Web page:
When a loved one's memory declines, at some point, they may need to be in a specialized environment where they will be safe even as their memory continues to fail.
There has been extensive research over the past decades about the proper living situation for someone with memory issues resulting from dementia or Alzheimer's. You can do things that will make your loved one's transition into memory care an easier process.
Important Tip #1: Choose the Right Facility
One of the most important things you can do is choose the right facility. You want to place our loved one into a facility specializing in memory care, not just a regular home for elderly individuals. You need to research the staff and the set-up and make sure that it feels right for your loved one. Take your time finding the right facility and visiting places.
Important Tip #2: Introduce Your Loved One to the Facility
You don't just want to drop your loved one off at a place they have never been before. If possible, visit the facility multiple times before you move your loved one in. Go and visit and have lunch a few times.
If they have activities that they host for their residents, bring your loved one along to participate in the activities. Your loved one's memory may not be perfect, but visiting and allowing them to get comfortable with the environment and the other residents will make the transition easier.
Important Tip #3: Familiarize the Staff with Your Loved One
Your loved one is going to be spending their time with the staff at the memory home. It can be helpful for the staff to get to know your loved one.
Share information such as their hobbies, passions, and pastimes with the staff. Let the staff know what they like and what they don't like. This will help the staff connect with your loved one and even match your loved one with the staff they think your loved one will connect with.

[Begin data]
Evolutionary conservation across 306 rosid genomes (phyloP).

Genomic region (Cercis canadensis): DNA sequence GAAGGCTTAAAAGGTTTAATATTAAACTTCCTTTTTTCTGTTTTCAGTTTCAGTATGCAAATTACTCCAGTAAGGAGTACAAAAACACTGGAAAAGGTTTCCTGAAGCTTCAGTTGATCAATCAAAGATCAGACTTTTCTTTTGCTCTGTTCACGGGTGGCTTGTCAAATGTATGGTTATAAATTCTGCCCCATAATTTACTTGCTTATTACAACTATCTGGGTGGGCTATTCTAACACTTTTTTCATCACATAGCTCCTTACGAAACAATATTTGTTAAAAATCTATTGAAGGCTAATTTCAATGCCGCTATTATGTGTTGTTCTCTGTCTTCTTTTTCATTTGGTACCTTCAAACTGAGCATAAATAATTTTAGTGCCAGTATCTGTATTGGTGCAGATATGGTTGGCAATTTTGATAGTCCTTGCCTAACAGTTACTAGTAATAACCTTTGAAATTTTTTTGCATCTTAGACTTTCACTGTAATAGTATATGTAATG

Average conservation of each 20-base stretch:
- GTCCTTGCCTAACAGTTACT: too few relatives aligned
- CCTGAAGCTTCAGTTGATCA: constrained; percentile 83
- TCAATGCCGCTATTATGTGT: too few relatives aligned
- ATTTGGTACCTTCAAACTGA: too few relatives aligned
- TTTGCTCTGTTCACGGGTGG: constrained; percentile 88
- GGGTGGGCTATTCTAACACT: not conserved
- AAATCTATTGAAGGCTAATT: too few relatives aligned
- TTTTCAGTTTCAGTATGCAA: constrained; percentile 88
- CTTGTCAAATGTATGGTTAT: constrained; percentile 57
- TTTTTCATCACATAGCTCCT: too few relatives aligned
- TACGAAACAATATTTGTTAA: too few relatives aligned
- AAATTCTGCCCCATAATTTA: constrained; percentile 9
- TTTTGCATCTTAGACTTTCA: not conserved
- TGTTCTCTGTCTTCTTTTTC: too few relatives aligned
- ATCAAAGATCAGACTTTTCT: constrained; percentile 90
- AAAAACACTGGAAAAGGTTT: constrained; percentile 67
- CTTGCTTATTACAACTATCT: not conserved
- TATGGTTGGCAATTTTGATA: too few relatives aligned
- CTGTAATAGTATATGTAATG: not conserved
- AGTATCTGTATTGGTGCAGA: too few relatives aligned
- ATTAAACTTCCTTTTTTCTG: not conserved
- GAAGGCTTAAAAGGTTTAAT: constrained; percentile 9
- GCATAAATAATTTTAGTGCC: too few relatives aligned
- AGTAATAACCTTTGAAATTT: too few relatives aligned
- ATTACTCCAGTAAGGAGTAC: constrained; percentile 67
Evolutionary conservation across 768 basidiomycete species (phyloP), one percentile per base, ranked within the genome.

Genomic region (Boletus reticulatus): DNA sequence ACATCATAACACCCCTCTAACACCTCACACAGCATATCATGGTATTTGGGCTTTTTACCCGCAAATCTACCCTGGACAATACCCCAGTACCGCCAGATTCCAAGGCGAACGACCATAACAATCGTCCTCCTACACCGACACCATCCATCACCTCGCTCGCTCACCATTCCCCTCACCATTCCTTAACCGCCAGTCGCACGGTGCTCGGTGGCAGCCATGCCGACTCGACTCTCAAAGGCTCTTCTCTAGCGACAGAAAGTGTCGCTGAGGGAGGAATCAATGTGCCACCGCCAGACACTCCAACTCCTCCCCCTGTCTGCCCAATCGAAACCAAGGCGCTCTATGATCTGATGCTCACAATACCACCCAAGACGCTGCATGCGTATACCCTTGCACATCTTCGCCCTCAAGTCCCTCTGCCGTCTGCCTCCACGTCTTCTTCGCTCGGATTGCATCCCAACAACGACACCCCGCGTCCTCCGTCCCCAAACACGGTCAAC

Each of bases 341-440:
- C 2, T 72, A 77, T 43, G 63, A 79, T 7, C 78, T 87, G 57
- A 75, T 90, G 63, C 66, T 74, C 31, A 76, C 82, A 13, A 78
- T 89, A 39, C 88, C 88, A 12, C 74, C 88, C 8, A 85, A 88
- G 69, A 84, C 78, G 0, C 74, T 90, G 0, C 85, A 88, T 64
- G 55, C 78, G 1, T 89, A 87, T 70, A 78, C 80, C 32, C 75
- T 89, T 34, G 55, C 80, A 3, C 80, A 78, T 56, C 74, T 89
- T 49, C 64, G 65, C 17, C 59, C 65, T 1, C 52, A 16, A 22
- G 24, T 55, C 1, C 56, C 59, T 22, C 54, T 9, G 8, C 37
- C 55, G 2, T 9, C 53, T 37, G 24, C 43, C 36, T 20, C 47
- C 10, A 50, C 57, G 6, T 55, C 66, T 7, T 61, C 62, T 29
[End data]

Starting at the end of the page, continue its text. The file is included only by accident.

Important Tip #4: Handle the Move
When someone has memory care issues, letting them know about the move in advance can be negative. It can cause anxiety and negative behavior. Instead, only give a small amount of notice about the change.
Don't ask your loved one to handle the moving process. Figure out what your loved one needs to bring with them, and have someone set up their room, so when they arrive at the memory care facility, their favorite clothing is in the closet, and their blanket and pillows are on the bed. Don't bring too many things; bring the things that your loved one seems to use and cherish the most.
When it comes to moving your loved one into a memory care facility, take the time to choose the right facility, introduce your loved one to the facility, help the staff get to know your loved one, and take care of the stress of the move on your own.
If you have additional questions, reach out to a local memory care facility.